Applauding DPP Leacock’s tough stance
If Director of Public Prosecutions Charles Leacock, QC, were to have his way, no one accused of murder or other very serious crime would be able to remain free on bail pending his or her trial “unless it is a very exceptional case”.
The few exceptions, he said in an interview with Barbados TODAY, as public debate raged on the contentious issue, are cases involving, for example, “a very elderly person or a very young person like a schoolboy with a very appropriate defence like self-defence”.
“I agree you can’t keep people [on remand] indefinitely, and those cases should be fast-tracked; but we must set up an administrative way of dealing with it rather than just giving everybody bail for murder,” he said.
The island’s top prosecutor spoke against the backdrop of citizens raising considerable concern about murder accused in particular committing more serious offences while out on bail. Earlier this week, one such individual was brought before the courts on an additional murder charge.
Mr Leacock is on the same wavelength as the majority of Barbadians. For sometime now, the citizenry has felt that criminals are holding the country to ransom, and are somehow getting away with it. It also must be quite frustrating for the police.
Indeed, Mr Leacock has expressed the view that criminals for too long have not been feeling the full weight of the law, and the justice system must start sending a strong message that crime does not pay.
The reason why some murder accused are released on bail is the slow pace at which cases are currently moving through the justice system. Accused have the right to a speedy trial. In cases where they have been on remand for years, they can apply for bail which is allowable under the Bail Act.
Arguing strongly against bail for murder accused, Mr Leacock said: “We don’t necessarily have to review the Bail Act to do that. What we have to do is to get the judges to be less willing to grant bail to persons, because what experiences have shown are that it is quite problematic.”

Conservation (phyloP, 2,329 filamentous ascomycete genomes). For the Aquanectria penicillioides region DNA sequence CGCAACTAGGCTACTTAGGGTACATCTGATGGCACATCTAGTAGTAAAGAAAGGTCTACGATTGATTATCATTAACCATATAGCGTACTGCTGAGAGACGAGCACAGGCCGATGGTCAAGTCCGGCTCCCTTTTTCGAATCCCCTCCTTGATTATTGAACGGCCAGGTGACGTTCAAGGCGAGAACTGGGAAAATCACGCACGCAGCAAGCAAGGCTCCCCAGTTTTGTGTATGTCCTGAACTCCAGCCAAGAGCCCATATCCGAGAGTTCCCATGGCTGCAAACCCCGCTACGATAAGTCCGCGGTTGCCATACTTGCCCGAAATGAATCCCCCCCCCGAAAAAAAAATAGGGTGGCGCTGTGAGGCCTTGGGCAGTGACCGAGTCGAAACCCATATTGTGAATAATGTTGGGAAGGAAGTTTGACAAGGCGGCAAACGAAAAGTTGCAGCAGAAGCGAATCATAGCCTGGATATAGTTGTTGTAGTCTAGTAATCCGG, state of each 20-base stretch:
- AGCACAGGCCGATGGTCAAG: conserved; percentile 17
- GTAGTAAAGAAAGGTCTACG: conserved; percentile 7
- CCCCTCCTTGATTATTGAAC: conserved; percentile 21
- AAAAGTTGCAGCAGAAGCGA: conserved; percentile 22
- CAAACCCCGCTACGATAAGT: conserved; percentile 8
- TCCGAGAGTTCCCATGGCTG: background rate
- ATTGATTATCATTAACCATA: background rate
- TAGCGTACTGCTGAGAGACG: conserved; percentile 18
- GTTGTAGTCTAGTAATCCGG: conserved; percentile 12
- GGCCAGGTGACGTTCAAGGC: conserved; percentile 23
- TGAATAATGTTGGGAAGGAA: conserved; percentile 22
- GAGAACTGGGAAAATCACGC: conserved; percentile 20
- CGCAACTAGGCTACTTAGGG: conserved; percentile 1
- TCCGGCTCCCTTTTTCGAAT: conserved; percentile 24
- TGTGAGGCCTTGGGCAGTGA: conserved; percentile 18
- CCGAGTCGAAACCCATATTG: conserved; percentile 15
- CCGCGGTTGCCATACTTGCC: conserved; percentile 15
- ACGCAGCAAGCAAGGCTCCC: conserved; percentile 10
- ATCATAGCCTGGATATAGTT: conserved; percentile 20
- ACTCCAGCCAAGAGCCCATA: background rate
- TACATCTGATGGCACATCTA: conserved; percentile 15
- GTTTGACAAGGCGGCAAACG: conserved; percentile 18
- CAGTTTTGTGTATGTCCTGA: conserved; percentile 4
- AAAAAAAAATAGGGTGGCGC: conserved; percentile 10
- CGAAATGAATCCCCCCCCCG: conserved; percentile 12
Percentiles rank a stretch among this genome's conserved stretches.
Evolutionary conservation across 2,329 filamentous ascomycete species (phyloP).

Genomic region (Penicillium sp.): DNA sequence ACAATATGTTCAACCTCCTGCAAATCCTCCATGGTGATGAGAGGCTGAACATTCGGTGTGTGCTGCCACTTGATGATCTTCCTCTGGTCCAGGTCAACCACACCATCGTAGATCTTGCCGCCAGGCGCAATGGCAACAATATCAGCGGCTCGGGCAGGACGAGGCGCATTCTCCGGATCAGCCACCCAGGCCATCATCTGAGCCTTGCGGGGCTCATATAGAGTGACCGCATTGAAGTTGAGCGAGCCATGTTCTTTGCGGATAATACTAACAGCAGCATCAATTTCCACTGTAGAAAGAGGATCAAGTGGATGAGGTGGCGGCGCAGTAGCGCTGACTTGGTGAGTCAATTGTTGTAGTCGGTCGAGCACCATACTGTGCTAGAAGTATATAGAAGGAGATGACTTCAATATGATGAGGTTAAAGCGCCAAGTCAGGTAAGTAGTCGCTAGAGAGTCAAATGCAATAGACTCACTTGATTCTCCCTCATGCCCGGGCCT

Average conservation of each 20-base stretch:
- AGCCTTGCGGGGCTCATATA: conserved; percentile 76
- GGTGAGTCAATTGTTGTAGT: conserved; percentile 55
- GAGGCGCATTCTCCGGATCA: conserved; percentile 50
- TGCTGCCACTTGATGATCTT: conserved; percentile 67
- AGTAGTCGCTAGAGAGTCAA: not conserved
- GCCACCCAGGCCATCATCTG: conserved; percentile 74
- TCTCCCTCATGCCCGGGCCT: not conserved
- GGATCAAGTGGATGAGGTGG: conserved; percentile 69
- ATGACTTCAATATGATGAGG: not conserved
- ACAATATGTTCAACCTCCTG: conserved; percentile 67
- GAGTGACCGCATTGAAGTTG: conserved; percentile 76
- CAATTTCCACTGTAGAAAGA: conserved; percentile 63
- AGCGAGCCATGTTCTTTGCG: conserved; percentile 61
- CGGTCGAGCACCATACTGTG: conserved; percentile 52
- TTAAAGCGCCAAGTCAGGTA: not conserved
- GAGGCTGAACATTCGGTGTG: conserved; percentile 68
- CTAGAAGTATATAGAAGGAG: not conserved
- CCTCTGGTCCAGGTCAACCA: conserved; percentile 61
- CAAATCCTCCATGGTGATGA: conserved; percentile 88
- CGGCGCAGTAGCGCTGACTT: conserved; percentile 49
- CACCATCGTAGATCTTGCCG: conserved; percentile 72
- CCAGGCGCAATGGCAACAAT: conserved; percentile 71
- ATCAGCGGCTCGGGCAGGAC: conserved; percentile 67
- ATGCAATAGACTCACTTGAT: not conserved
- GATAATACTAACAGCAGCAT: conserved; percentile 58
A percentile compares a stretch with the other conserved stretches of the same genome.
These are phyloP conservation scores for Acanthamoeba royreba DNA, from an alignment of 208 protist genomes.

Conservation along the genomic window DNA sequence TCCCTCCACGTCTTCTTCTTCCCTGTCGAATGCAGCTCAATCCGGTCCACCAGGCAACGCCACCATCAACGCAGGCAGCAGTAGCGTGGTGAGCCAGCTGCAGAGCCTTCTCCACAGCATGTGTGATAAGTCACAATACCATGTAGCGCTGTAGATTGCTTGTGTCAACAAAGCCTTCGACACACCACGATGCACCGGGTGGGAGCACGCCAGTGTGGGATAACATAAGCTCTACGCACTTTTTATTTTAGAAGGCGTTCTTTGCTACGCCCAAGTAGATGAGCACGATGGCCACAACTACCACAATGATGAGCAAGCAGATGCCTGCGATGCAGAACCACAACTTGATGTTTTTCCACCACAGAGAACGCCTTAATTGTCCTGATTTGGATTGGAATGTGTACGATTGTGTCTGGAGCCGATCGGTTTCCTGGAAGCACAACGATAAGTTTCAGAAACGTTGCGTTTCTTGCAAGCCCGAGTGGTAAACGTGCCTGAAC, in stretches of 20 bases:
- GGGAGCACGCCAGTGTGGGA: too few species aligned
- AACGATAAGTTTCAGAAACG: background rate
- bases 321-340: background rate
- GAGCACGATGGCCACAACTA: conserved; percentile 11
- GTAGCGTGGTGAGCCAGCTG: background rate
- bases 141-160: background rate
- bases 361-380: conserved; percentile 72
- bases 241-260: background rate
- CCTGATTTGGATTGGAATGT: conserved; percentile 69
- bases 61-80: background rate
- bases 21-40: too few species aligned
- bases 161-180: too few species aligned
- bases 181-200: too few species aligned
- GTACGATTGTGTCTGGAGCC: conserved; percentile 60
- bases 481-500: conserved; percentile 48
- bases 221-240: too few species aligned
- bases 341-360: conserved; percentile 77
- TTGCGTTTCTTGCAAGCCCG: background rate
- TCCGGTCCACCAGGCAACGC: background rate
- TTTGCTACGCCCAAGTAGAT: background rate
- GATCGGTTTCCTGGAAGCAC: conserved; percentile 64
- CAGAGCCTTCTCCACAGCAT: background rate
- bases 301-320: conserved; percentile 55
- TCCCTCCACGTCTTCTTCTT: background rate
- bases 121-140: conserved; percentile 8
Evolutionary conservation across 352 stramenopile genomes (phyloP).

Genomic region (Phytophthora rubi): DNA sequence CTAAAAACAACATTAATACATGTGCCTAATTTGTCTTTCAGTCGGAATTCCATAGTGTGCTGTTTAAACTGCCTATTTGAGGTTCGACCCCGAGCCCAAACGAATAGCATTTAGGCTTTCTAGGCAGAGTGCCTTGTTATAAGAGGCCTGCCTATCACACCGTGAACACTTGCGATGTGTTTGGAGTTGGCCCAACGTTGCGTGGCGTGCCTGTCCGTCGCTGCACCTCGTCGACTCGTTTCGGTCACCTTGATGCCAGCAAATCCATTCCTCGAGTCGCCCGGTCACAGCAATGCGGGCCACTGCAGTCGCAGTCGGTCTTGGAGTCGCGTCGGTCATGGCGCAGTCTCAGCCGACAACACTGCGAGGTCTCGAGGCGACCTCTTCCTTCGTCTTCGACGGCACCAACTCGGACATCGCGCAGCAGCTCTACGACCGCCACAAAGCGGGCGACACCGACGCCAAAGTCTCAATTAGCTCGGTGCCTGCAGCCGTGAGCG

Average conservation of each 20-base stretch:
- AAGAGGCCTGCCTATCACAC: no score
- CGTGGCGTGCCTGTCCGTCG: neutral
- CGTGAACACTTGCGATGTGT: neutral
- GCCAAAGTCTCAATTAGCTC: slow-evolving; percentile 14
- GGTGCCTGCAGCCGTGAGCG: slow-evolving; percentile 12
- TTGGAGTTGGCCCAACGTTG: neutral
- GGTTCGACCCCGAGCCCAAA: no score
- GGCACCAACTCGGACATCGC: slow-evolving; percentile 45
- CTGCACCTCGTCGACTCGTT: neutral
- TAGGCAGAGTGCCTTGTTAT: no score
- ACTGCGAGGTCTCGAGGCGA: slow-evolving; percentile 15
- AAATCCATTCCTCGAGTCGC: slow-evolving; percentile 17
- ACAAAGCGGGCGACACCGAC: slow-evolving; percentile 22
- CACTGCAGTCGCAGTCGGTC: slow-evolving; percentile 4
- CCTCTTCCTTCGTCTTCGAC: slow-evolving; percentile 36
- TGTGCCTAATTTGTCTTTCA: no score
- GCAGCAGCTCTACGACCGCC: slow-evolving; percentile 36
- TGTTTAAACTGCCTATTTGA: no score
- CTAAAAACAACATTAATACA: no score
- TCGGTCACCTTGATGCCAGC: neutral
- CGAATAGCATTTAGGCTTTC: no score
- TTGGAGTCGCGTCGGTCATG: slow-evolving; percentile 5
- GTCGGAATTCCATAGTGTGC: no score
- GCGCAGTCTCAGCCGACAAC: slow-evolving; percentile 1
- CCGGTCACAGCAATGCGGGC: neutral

DPP Leacock’s stance has the support of the magistracy. A few magistrates, speaking earlier this week on condition of anonymity with Barbados TODAY, agreed the slow pace of the justice system was the major contributing factor.
“The system needs to improve so that everybody gets tried in a quick and reasonable time,” one magistrate said.
In cases where bail is given, he suggested that compulsory electronic tagging which is used in other jurisdictions, could be introduced here.
“That would put the community more at ease knowing that people who are on bail are monitored, and the authorities would know where the accused are,” he said.
Further, he suggested that “if the tag is tampered with, it should be an offence as well”. This is an excellent idea worth considering!
There has been enough talk about the problems affecting the efficiency of the justice system. What is urgently needed now is decisive action to provide solutions. The delays are not only affecting the disposal of criminal cases, but also matters which have an impact on business and the economy.
The situation has already drawn criticism from the Caribbean Court of Justice, our highest appellate court. We believe that the issue has reached the stage where it should be treated as an emergency. An inefficient court system can have the effect of undermining public and investor confidence.
Government should set up an independent task force, for example, to address the issue and recommend solutions. The task force could comprise members of the judiciary itself, the Barbados Bar Association, the Royal Barbados Police Force, and a representative or two from civil society.
Even though Government is grappling with serious financial challenges, a way must be found to provide the necessary resources to fix the problem. We look forward to a definitive statement from Government, including a plan of action to be implemented within a specific time frame.
Ours is a society founded upon the principle of the rule of law. An efficient justice system is therefore indispensable for the smooth and orderly running of Barbados. Justice must not only be done; it must also be seen to be done!